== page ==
Two grains of salt may be prescribed with this report, however. The article itself points out skepticism about the report, with critics citing outdated information and a blanket attitude of condemnation for online learning. And of course, the report predates the COVID pandemic when online learning switched from “optional” to “necessity.”
So much for the “cons.” On the “pros” side, online learning offers:
- Flexibility – No longer limited by physical campus location or classroom size, students can pick and choose programs that tailor to their field of study
- Convenience – We all know that taking a class is easier when you can do it from the couch at home
- Digital accessibility – You can still jump into chat rooms with your fellow students, have virtual study groups, and pick your own schedule for more activities
- Advantage for the motivated – The self-starter who is well-prepared benefits from not being held back by the slower members of the class
- Decreased negative social interaction – Students who are disproportionately targeted for their gender, race, or religion may enjoy some protection in anonymity online
We can all think of many benefits that digital technology, in general, provides for the education experience. Indeed, the whole World Wide Web was created to assist academia in the first place. No less than Sir Tim Berners-Lee has called publicly for increased access opportunities for young people, in the form of government-supplied universal broadband by 2030, citing in part the need for access to virtual learning.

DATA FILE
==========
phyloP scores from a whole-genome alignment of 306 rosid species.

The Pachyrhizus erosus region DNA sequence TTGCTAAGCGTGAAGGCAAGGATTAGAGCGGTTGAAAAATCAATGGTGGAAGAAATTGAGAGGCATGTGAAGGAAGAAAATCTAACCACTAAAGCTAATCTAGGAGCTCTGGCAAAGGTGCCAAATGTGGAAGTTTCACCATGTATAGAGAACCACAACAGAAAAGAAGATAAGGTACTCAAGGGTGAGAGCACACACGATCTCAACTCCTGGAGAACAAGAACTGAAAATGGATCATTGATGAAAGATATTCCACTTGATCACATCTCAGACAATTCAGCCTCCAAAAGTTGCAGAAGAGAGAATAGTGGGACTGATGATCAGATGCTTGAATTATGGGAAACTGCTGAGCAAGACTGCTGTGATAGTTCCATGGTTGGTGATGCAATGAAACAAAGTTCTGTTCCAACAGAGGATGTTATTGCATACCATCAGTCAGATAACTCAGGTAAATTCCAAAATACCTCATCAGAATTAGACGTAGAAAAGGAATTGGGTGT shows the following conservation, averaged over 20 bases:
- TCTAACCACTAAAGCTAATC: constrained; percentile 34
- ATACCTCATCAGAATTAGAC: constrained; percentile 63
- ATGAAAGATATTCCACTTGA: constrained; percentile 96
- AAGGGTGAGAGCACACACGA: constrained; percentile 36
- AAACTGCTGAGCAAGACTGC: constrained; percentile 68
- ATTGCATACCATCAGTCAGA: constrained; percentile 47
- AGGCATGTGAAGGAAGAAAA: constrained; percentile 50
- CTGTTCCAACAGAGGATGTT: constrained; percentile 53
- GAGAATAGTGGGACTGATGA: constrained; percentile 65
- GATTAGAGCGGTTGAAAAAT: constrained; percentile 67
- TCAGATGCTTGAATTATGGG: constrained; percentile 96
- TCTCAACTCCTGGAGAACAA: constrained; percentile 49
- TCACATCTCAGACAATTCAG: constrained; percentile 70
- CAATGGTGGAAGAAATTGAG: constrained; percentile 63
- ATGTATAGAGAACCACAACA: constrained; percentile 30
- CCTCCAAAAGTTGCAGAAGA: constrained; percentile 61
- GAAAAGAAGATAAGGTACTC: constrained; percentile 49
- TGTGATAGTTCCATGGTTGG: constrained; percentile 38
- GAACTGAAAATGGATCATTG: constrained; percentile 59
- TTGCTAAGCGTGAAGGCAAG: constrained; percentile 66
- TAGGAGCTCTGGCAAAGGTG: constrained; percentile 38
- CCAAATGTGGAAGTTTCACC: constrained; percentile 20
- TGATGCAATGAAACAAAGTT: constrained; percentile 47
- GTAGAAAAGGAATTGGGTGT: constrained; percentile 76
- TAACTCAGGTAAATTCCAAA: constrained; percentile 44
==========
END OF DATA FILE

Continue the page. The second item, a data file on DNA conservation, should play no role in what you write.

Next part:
Adopting the Good Traits of Online Learning
If you’re looking for a less wishy-washy take on online learning, look no further than the Harvard Business Review, which has boldly stated that the time for universities to adopt online learning was “long overdue.” This attitude draws a firm line, sorting the universities which will adapt to make digital transformation and technology a central priority and which ones will not – and hence perish.
There is much more to “remote learning” than a mere Zoom lecture, Harvard points out. Cloud computing can warehouse data, virtual SMS assistants are the new classroom tutors, and artificial intelligence can be harnessed to assist in grading assignments and to deliver adaptive content. Some of these services are significantly optimizing student support. Meanwhile, schools that adapt to a more embedded technology role benefit from saving labor on administrative functions.